Vineyard clean-up

03:25, Dec 19 2012

When Rusty Rayne and Lisa Goodson took over Moutere Hills Vineyard and Cafe several months ago, it was a mess.

The vines were a tangled jungle, the grass so high it was hard to see, the fences broken and the buildings covered with mould - the result of almost five years of neglect.

The 12.6-hectare property produced its last vintage in 2007 before closing and it languished until Mr Rayne spotted it for sale this year.

The Christchurch couple, who had long held a dream of owning a vineyard, saw enough potential to put in an offer which was duly accepted.

As well as getting it for a very good price, what appealed was the modern winery and cafe, both of which were built and barely used after a devastating fire in 2006.

In October they ended their 21-year police careers and moved north to Nelson to take on the daunting task of resurrecting an abandoned business.

In a frantic few weeks, they have started pulling out old vines and replanting and re-grafting others. Fields have been mowed, gardens revamped and the cafe reopened after a big cleanup in order to generate some cashflow.

They have hired Rimu Grove's highly regarded winemaker Patrick Stowe and viticultural consultant John Selwood, as well as a chef, Cameron Haldane, who has produced a new menu.

''It's been a very busy time and a huge learning curve,'' says Mr Rayne, who comes from a farming background but has no previous vineyard experience.

''It's always been a passion of ours and on our holidays we've travelled and seen a lot, the good and bad side of things.

''It's about getting the right people on board and we've done that.''
They have received a lot of help from good friend Terry Milton - another ex-policeman -  of Milcrest Estate, and encouragement from other local winemakers.

''It's such a positive industry to be in and a fantastic change from the police and I'm really enjoying it,'' says the former detective sergeant.

Ms Goodson, who was a prosecuting sergeant, says the timing was right to make a move, although she woke up some mornings wondering if they had taken on more than they could handle.

''When we first arrived, we went 'bloody hell, what have we done?'.

''But we are chipping away at things, and it was a sense of achievement and relief when we opened the cafe and everything worked, the food was great and we got good feedback.''

She says it is a welcome change from Christchurch where they lost their house to the September 2010 earthquake before rebuilding.

''It was stressful going through a whole year wondering when your house was going to fall down and working all day helping others go through the same situation.''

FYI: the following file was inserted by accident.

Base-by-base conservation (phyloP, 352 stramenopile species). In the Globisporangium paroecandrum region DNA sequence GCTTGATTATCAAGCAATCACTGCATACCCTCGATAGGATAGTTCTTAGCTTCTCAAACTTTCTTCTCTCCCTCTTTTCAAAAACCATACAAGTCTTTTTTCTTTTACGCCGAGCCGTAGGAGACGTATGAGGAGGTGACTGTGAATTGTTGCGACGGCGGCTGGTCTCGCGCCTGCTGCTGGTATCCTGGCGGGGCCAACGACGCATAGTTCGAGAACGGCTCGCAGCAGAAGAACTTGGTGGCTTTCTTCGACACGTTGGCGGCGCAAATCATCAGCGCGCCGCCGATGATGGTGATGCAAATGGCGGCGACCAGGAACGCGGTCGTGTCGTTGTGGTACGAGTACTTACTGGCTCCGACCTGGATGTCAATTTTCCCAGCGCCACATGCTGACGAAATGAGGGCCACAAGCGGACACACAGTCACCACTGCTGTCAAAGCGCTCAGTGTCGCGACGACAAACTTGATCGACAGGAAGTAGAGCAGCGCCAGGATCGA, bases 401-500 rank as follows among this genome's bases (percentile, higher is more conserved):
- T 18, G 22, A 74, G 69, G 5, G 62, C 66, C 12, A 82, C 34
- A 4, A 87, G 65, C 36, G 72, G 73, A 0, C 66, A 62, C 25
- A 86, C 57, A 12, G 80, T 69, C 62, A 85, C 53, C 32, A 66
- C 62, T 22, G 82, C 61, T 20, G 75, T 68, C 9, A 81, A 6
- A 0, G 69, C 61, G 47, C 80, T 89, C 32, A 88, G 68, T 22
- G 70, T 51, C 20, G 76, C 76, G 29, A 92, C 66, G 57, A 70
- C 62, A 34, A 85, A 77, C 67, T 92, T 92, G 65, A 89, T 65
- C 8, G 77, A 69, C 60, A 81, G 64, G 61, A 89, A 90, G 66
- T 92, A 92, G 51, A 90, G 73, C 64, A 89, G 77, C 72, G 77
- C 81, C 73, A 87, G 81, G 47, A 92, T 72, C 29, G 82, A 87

Mr Rayne agrees there is still a huge amount of work to be done but says they have made a fast start.

About half the 3ha of vines were past saving and will either require replacing or regrafting.

They have already replanted part of the lower block with chardonnay. More chardonnay and some riesling and chenin blanc will be added next year.

An intensive pruning and spray programme has helped clean up the sauvignon blanc, chardonnay, pinot noir  and pinot gris vines on the hill block, with the sauvignon blanc to be grafted over to syrah and pinot noir.

They are hopeful of producing some wine this season, even if they have to buy in grapes. In the meantime, they will sell Rimu Grove wine, a style they want to emulate.

To make use of  the larger-than-required capacity of their winery - which is full of state-of-the-art equipment - they are keen to produce wines for other boutique producers.

All going well, the vineyard will eventually be expanded, although stock will be used to keep pastures under control until then.

Putting the vineyard back on the map online is another priority, he says.  ''If it doesn't show up, people don't know we are here, and it's not the easiest place to find.

''This place used to crank in the early 2000s when [original owner] Simon Thomas had it.''

Mr Rayne is not put off by the recent struggles of many smaller wineries in the wake of the global financial crisis and grape oversupply problems, saying now is an ideal time to enter the industry with market prospects on the improve.

''We got the property for a fantastic price, the winery and cafe are new, the vineyard is fixable with hard work and things are looking more positive and Nelson is a beautiful part of the country.

''We want to walk before we can run and the key is getting this place going well and to start moving some wine.''